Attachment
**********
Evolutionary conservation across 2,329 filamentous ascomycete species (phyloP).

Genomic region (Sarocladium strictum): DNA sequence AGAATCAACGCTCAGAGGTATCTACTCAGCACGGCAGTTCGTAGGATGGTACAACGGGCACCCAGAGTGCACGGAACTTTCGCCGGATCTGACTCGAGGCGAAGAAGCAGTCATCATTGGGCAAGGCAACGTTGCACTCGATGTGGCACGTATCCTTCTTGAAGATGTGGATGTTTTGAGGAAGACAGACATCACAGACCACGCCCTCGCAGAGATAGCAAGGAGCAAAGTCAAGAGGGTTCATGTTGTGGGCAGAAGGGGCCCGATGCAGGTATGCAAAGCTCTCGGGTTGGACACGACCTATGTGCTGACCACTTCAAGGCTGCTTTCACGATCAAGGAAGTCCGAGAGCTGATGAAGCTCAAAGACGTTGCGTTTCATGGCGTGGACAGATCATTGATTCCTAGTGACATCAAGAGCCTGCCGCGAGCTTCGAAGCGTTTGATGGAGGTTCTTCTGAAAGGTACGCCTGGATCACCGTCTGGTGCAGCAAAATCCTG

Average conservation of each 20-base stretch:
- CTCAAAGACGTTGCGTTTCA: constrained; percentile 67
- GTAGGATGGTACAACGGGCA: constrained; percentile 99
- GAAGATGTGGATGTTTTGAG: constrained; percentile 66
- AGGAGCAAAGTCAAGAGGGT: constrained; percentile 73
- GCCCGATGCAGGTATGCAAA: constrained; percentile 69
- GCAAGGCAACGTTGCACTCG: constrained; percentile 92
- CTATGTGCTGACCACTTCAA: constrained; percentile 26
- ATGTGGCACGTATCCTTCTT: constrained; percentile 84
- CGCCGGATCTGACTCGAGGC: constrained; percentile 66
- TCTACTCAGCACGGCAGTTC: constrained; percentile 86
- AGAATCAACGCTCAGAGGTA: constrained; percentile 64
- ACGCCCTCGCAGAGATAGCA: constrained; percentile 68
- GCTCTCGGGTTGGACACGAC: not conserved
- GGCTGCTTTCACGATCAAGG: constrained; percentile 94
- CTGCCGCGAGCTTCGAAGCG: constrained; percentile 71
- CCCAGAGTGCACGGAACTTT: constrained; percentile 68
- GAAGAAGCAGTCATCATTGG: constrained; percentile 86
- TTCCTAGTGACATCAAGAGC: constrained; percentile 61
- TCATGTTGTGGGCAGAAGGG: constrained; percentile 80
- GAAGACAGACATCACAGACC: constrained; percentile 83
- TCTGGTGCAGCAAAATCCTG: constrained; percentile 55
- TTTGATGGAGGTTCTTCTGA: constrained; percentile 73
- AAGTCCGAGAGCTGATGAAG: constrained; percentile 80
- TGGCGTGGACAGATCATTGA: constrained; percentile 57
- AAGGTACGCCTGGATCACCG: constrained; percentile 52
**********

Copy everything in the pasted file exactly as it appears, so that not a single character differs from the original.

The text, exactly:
Evolutionary conservation across 2,329 filamentous ascomycete species (phyloP).

Genomic region (Sarocladium strictum): DNA sequence AGAATCAACGCTCAGAGGTATCTACTCAGCACGGCAGTTCGTAGGATGGTACAACGGGCACCCAGAGTGCACGGAACTTTCGCCGGATCTGACTCGAGGCGAAGAAGCAGTCATCATTGGGCAAGGCAACGTTGCACTCGATGTGGCACGTATCCTTCTTGAAGATGTGGATGTTTTGAGGAAGACAGACATCACAGACCACGCCCTCGCAGAGATAGCAAGGAGCAAAGTCAAGAGGGTTCATGTTGTGGGCAGAAGGGGCCCGATGCAGGTATGCAAAGCTCTCGGGTTGGACACGACCTATGTGCTGACCACTTCAAGGCTGCTTTCACGATCAAGGAAGTCCGAGAGCTGATGAAGCTCAAAGACGTTGCGTTTCATGGCGTGGACAGATCATTGATTCCTAGTGACATCAAGAGCCTGCCGCGAGCTTCGAAGCGTTTGATGGAGGTTCTTCTGAAAGGTACGCCTGGATCACCGTCTGGTGCAGCAAAATCCTG

Average conservation of each 20-base stretch:
- CTCAAAGACGTTGCGTTTCA: constrained; percentile 67
- GTAGGATGGTACAACGGGCA: constrained; percentile 99
- GAAGATGTGGATGTTTTGAG: constrained; percentile 66
- AGGAGCAAAGTCAAGAGGGT: constrained; percentile 73
- GCCCGATGCAGGTATGCAAA: constrained; percentile 69
- GCAAGGCAACGTTGCACTCG: constrained; percentile 92
- CTATGTGCTGACCACTTCAA: constrained; percentile 26
- ATGTGGCACGTATCCTTCTT: constrained; percentile 84
- CGCCGGATCTGACTCGAGGC: constrained; percentile 66
- TCTACTCAGCACGGCAGTTC: constrained; percentile 86
- AGAATCAACGCTCAGAGGTA: constrained; percentile 64
- ACGCCCTCGCAGAGATAGCA: constrained; percentile 68
- GCTCTCGGGTTGGACACGAC: not conserved
- GGCTGCTTTCACGATCAAGG: constrained; percentile 94
- CTGCCGCGAGCTTCGAAGCG: constrained; percentile 71
- CCCAGAGTGCACGGAACTTT: constrained; percentile 68
- GAAGAAGCAGTCATCATTGG: constrained; percentile 86
- TTCCTAGTGACATCAAGAGC: constrained; percentile 61
- TCATGTTGTGGGCAGAAGGG: constrained; percentile 80
- GAAGACAGACATCACAGACC: constrained; percentile 83
- TCTGGTGCAGCAAAATCCTG: constrained; percentile 55
- TTTGATGGAGGTTCTTCTGA: constrained; percentile 73
- AAGTCCGAGAGCTGATGAAG: constrained; percentile 80
- TGGCGTGGACAGATCATTGA: constrained; percentile 57
- AAGGTACGCCTGGATCACCG: constrained; percentile 52